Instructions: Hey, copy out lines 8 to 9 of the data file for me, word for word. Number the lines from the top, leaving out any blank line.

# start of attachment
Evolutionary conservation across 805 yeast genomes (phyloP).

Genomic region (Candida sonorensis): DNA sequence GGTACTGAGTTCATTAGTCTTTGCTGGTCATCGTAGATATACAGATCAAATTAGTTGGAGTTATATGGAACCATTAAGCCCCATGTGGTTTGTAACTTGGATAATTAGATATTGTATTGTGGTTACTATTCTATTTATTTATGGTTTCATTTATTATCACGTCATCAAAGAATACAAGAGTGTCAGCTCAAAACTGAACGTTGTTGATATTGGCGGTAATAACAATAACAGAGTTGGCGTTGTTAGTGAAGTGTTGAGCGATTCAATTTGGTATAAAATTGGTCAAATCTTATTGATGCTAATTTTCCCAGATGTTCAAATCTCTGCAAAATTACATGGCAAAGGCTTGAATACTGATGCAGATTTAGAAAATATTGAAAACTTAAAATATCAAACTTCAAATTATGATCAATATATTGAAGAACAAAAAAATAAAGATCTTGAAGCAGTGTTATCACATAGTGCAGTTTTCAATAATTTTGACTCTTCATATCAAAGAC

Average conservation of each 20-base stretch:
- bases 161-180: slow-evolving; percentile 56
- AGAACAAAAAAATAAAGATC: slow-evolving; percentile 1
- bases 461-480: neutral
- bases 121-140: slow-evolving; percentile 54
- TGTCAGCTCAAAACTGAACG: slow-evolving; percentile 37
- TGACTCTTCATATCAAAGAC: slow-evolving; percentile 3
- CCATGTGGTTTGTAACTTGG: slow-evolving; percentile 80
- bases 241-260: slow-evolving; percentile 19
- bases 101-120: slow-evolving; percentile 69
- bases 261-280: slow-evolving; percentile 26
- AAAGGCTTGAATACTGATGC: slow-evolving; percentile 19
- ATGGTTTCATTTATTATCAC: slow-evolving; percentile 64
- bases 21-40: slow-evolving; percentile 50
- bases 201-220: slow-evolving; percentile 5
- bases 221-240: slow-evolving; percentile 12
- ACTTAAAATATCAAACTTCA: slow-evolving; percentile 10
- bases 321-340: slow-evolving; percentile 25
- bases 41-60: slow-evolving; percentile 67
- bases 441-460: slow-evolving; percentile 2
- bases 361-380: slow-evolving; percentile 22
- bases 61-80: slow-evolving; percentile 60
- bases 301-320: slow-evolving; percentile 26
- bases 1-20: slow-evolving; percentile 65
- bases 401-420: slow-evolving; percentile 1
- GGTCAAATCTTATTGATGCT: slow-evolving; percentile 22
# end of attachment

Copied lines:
- TGTCAGCTCAAAACTGAACG: slow-evolving; percentile 37
- TGACTCTTCATATCAAAGAC: slow-evolving; percentile 3